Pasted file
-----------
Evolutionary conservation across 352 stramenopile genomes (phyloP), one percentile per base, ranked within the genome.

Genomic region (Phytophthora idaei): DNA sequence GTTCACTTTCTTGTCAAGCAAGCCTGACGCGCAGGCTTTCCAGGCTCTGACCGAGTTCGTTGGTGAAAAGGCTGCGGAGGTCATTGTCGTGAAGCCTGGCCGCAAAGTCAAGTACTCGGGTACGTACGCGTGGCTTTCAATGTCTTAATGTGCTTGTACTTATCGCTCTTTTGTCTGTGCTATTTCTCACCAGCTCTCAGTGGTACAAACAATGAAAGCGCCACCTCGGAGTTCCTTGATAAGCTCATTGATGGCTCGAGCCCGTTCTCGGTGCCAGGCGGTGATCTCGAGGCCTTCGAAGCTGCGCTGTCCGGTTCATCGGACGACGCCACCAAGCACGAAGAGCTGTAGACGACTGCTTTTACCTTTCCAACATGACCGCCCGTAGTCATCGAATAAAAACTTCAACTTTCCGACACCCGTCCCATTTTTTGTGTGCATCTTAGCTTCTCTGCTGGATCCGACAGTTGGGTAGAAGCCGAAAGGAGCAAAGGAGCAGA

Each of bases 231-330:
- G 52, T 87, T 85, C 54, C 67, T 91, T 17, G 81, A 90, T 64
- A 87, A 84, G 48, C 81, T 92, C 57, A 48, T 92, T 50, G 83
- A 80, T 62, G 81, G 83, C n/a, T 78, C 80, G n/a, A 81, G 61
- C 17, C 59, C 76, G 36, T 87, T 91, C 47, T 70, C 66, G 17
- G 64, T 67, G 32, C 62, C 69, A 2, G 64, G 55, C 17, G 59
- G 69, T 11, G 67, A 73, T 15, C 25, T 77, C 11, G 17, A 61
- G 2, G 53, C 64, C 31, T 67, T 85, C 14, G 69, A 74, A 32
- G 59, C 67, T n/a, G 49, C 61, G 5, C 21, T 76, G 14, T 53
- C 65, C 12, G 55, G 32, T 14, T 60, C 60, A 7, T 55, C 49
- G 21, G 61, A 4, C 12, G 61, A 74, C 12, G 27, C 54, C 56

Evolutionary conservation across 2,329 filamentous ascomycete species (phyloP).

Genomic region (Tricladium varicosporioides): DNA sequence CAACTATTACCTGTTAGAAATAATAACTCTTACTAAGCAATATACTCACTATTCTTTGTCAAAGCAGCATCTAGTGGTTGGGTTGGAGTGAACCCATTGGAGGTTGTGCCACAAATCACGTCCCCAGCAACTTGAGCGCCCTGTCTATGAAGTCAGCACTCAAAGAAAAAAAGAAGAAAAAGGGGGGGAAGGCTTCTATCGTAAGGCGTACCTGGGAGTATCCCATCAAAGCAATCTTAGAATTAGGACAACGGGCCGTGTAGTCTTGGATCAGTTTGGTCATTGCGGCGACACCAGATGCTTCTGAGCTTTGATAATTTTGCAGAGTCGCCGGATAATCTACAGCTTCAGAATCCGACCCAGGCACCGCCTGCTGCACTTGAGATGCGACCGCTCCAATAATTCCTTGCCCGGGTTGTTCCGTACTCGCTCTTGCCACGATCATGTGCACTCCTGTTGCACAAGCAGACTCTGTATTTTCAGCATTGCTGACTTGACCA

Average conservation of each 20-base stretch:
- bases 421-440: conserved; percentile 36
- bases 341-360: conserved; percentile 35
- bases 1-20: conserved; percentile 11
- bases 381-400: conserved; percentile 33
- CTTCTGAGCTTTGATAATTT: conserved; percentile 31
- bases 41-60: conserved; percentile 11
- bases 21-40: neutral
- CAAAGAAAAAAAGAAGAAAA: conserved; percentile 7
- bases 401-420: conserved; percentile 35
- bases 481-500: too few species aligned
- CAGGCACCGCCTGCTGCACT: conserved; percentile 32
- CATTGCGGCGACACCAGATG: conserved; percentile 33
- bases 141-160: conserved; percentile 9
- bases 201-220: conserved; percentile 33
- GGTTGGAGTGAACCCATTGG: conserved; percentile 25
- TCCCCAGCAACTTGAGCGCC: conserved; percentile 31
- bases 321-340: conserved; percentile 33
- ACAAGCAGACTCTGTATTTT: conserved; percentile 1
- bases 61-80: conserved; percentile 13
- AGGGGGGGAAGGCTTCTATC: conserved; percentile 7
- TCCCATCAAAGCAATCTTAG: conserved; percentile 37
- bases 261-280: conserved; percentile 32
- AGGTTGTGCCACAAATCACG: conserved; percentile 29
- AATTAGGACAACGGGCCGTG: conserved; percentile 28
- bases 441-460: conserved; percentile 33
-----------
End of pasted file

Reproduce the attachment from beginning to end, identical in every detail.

Evolutionary conservation across 352 stramenopile genomes (phyloP), one percentile per base, ranked within the genome.

Genomic region (Phytophthora idaei): DNA sequence GTTCACTTTCTTGTCAAGCAAGCCTGACGCGCAGGCTTTCCAGGCTCTGACCGAGTTCGTTGGTGAAAAGGCTGCGGAGGTCATTGTCGTGAAGCCTGGCCGCAAAGTCAAGTACTCGGGTACGTACGCGTGGCTTTCAATGTCTTAATGTGCTTGTACTTATCGCTCTTTTGTCTGTGCTATTTCTCACCAGCTCTCAGTGGTACAAACAATGAAAGCGCCACCTCGGAGTTCCTTGATAAGCTCATTGATGGCTCGAGCCCGTTCTCGGTGCCAGGCGGTGATCTCGAGGCCTTCGAAGCTGCGCTGTCCGGTTCATCGGACGACGCCACCAAGCACGAAGAGCTGTAGACGACTGCTTTTACCTTTCCAACATGACCGCCCGTAGTCATCGAATAAAAACTTCAACTTTCCGACACCCGTCCCATTTTTTGTGTGCATCTTAGCTTCTCTGCTGGATCCGACAGTTGGGTAGAAGCCGAAAGGAGCAAAGGAGCAGA

Each of bases 231-330:
- G 52, T 87, T 85, C 54, C 67, T 91, T 17, G 81, A 90, T 64
- A 87, A 84, G 48, C 81, T 92, C 57, A 48, T 92, T 50, G 83
- A 80, T 62, G 81, G 83, C n/a, T 78, C 80, G n/a, A 81, G 61
- C 17, C 59, C 76, G 36, T 87, T 91, C 47, T 70, C 66, G 17
- G 64, T 67, G 32, C 62, C 69, A 2, G 64, G 55, C 17, G 59
- G 69, T 11, G 67, A 73, T 15, C 25, T 77, C 11, G 17, A 61
- G 2, G 53, C 64, C 31, T 67, T 85, C 14, G 69, A 74, A 32
- G 59, C 67, T n/a, G 49, C 61, G 5, C 21, T 76, G 14, T 53
- C 65, C 12, G 55, G 32, T 14, T 60, C 60, A 7, T 55, C 49
- G 21, G 61, A 4, C 12, G 61, A 74, C 12, G 27, C 54, C 56

Evolutionary conservation across 2,329 filamentous ascomycete species (phyloP).

Genomic region (Tricladium varicosporioides): DNA sequence CAACTATTACCTGTTAGAAATAATAACTCTTACTAAGCAATATACTCACTATTCTTTGTCAAAGCAGCATCTAGTGGTTGGGTTGGAGTGAACCCATTGGAGGTTGTGCCACAAATCACGTCCCCAGCAACTTGAGCGCCCTGTCTATGAAGTCAGCACTCAAAGAAAAAAAGAAGAAAAAGGGGGGGAAGGCTTCTATCGTAAGGCGTACCTGGGAGTATCCCATCAAAGCAATCTTAGAATTAGGACAACGGGCCGTGTAGTCTTGGATCAGTTTGGTCATTGCGGCGACACCAGATGCTTCTGAGCTTTGATAATTTTGCAGAGTCGCCGGATAATCTACAGCTTCAGAATCCGACCCAGGCACCGCCTGCTGCACTTGAGATGCGACCGCTCCAATAATTCCTTGCCCGGGTTGTTCCGTACTCGCTCTTGCCACGATCATGTGCACTCCTGTTGCACAAGCAGACTCTGTATTTTCAGCATTGCTGACTTGACCA

Average conservation of each 20-base stretch:
- bases 421-440: conserved; percentile 36
- bases 341-360: conserved; percentile 35
- bases 1-20: conserved; percentile 11
- bases 381-400: conserved; percentile 33
- CTTCTGAGCTTTGATAATTT: conserved; percentile 31
- bases 41-60: conserved; percentile 11
- bases 21-40: neutral
- CAAAGAAAAAAAGAAGAAAA: conserved; percentile 7
- bases 401-420: conserved; percentile 35
- bases 481-500: too few species aligned
- CAGGCACCGCCTGCTGCACT: conserved; percentile 32
- CATTGCGGCGACACCAGATG: conserved; percentile 33
- bases 141-160: conserved; percentile 9
- bases 201-220: conserved; percentile 33
- GGTTGGAGTGAACCCATTGG: conserved; percentile 25
- TCCCCAGCAACTTGAGCGCC: conserved; percentile 31
- bases 321-340: conserved; percentile 33
- ACAAGCAGACTCTGTATTTT: conserved; percentile 1
- bases 61-80: conserved; percentile 13
- AGGGGGGGAAGGCTTCTATC: conserved; percentile 7
- TCCCATCAAAGCAATCTTAG: conserved; percentile 37
- bases 261-280: conserved; percentile 32
- AGGTTGTGCCACAAATCACG: conserved; percentile 29
- AATTAGGACAACGGGCCGTG: conserved; percentile 28
- bases 441-460: conserved; percentile 33